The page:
Students for Compassionate Living raises awareness for animal welfare


Photo courtesy Students for Compassionate Living

As the season of spring comes full circle in Grand Rapids, Students for Compassionate Living (SCL) are continually raising awareness on campus of the value of creation, which we are sweetly reminded of during this season of renewal.

SCL seeks, as a group, to educate and provide support for those who strive to redeem fallen structures as they explore issues regarding animal welfare.

While advocating for the well-being of all animals as compassionate Christians, SCL holds numerous educational events both on and off campus such as workshops, films, speakers, dinners and weekly meetings throughout the year.

Most recently, SCL screened the well-known documentary “Forks Over Knives,” which takes an honest look into the health implications that come along with eating animal products and how many diseases, which have taken toll on humans, can be reversed by a plant-based diet.

As things stand right now, the United States has incredibly high cancer rates in comparison to countries such as Kenya and Japan. Through numerous studies, these high cancer rates can clearly be traced back to our overindulgence in animal products.

As fast food options increased in the 1950s, the numbers of deaths caused by cancer increased tremendously.

Consuming animal-based products not only takes a toll on our bodies, according to “Forks Over Knives.” “It takes over 10 times the amount of energy from fossil fuels to produce a calorie of animal-based food than it does to produce a calorie of plant-based food.”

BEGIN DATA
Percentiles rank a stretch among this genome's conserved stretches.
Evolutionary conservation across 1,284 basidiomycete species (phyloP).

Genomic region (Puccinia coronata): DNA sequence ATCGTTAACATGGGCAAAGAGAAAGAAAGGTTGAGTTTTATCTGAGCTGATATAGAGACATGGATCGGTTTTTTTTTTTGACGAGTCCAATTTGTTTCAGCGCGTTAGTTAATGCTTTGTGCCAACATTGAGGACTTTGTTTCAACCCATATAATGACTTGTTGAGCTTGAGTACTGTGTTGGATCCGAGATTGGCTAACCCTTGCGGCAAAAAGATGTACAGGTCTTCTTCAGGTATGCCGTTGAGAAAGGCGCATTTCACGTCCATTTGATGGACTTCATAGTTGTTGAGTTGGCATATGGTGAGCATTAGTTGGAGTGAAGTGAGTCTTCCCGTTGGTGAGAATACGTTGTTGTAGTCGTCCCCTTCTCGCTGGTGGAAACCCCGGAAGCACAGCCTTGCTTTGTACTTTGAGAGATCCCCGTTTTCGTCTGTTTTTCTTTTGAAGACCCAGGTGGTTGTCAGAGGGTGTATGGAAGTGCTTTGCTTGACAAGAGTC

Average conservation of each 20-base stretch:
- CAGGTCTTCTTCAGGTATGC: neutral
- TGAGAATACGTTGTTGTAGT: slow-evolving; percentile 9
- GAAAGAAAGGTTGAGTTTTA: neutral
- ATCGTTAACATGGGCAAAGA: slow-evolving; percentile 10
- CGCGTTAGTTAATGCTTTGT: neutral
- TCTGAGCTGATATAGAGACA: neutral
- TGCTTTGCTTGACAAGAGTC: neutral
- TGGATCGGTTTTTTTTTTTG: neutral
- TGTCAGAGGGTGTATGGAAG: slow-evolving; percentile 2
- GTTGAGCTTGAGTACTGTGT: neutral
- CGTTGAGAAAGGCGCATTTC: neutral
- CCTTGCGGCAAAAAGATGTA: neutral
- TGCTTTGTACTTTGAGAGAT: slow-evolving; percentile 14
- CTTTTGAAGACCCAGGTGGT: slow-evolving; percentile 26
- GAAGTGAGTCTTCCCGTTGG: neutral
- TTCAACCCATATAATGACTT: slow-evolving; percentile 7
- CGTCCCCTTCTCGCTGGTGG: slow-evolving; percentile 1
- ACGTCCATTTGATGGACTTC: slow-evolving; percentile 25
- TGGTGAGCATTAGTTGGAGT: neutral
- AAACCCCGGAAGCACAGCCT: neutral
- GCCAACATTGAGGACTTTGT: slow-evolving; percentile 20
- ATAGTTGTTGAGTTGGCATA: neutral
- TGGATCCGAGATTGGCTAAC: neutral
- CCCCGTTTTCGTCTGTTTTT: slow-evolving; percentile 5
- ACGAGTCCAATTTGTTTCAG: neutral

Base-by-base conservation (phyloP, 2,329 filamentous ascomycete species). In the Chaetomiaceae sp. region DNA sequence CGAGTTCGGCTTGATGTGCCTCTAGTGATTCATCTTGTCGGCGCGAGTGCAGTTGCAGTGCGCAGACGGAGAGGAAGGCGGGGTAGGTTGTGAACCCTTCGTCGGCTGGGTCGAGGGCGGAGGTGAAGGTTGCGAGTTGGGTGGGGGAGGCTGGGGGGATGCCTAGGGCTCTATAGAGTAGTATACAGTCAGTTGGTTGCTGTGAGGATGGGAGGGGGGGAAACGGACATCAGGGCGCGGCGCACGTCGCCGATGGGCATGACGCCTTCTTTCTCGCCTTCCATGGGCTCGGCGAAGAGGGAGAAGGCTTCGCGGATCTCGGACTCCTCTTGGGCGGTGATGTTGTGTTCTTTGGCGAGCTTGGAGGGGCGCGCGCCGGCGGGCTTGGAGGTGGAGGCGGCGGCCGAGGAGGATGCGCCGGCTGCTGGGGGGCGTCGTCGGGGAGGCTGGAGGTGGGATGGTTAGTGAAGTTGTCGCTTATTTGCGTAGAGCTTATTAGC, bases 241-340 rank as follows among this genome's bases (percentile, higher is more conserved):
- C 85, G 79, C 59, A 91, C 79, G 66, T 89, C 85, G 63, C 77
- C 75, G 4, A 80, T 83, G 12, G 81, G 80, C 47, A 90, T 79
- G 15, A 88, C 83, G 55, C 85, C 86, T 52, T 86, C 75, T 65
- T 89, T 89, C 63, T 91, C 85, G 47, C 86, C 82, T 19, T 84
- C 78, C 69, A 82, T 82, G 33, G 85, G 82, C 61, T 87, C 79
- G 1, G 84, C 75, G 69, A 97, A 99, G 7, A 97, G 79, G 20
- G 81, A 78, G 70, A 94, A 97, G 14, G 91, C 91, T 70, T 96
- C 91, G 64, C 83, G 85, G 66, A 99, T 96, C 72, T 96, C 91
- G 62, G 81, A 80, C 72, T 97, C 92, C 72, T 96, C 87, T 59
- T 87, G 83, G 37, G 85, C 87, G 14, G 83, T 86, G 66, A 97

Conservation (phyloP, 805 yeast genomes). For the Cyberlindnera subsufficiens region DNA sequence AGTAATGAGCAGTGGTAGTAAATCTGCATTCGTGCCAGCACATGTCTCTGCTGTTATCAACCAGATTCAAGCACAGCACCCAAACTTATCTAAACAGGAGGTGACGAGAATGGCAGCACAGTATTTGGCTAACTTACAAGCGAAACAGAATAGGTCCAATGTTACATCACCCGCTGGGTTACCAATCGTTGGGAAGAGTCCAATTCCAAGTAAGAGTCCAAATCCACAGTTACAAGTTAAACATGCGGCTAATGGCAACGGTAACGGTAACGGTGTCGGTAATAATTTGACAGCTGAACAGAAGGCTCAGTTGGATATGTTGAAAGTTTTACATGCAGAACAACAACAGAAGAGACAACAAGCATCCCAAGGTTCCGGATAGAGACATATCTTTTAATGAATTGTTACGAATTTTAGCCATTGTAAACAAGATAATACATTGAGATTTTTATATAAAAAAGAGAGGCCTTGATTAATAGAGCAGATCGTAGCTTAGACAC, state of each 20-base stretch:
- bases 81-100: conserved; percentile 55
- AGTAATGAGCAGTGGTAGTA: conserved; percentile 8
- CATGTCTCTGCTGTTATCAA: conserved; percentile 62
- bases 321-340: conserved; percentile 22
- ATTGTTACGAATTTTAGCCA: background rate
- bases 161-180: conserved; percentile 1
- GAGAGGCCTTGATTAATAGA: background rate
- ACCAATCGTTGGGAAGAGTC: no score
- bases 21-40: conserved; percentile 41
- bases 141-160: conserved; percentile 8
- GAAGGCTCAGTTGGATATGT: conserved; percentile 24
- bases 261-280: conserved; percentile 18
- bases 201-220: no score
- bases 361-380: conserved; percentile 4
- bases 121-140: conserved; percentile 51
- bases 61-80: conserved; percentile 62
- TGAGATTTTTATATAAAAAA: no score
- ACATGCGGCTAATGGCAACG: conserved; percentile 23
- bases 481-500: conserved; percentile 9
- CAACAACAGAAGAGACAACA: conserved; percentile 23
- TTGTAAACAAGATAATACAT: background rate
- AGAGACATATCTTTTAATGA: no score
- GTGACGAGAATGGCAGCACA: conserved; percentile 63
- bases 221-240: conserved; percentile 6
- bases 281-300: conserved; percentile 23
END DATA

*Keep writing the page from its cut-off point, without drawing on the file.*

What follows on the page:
Briella Cumings, president of SCL, poses the question, “When we treat animals and creation poorly, what does that say about our species? That we can violently dominate God’s creation? I am pretty sure that is not what God intended when he called us to be good stewards of the world.”

Cumings, a senior public health major and vegetarian of five years, says she has noticed many significant benefits to abiding by a plant-based diet. These benefits include an increased sense of energy, better sleeping patterns and a more optimistic mood.

This June, Cumings will move to Washington D.C. in order to join the Humane Society of the United States Farm Animal Protection and exercise her passions for animal well-being and holistic health.

Through participating with SCL and doing her own research, Cumings says her work experiences “have allowed [her] to spend a significant amount of time around animals.”

She continued: “I have observed them, loved them and come to understand them. I believe animals have personalities, feelings and a need/desire for a holistic life including natural habitats, healthy food and socialization. They can suffer and hurt. They care for their young. They build relationships with humans and vice versa. I have no desire to eat them. It’s always striking to me when people completely disregard these facts.”

On May 4, Students for Compassionate Living will be hosting a vegan taste testing from 9 a.m. to 3 p.m. in the library lobby to not only let the student body try some tasty plant-based food, but also to raise awareness about how a vegan diet benefits animals, people and the environment.